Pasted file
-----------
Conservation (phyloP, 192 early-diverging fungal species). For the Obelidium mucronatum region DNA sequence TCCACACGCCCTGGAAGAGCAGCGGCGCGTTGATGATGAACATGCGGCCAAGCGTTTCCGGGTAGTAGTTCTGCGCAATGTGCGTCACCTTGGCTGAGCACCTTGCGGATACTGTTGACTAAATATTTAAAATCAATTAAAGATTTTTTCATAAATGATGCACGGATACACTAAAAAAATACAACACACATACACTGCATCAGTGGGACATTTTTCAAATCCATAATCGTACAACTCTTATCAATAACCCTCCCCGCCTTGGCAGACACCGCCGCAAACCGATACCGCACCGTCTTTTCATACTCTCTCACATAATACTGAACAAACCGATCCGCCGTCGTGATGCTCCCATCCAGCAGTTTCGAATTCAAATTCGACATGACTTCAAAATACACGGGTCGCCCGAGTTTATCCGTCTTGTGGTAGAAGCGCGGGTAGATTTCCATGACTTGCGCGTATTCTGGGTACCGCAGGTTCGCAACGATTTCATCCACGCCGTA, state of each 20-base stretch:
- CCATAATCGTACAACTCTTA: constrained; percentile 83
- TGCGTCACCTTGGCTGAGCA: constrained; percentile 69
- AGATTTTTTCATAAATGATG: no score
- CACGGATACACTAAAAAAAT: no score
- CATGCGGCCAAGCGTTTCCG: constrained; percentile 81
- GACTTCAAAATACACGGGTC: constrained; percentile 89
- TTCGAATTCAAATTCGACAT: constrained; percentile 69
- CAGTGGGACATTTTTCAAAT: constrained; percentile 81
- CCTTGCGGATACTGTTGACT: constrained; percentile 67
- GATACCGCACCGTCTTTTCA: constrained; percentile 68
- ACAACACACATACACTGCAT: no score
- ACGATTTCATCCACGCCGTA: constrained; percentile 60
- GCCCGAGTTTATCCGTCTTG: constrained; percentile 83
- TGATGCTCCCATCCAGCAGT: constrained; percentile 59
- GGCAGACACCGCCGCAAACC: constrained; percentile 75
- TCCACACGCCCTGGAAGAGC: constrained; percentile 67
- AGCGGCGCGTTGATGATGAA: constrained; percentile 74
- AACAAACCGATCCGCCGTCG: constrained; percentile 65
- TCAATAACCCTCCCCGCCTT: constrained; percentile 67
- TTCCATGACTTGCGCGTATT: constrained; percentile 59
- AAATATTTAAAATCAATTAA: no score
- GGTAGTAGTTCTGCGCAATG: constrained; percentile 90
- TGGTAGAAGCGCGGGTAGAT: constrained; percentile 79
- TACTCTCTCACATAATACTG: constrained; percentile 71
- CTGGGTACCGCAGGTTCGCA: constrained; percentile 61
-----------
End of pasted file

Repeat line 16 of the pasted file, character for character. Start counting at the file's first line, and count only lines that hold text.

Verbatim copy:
- GGCAGACACCGCCGCAAACC: constrained; percentile 75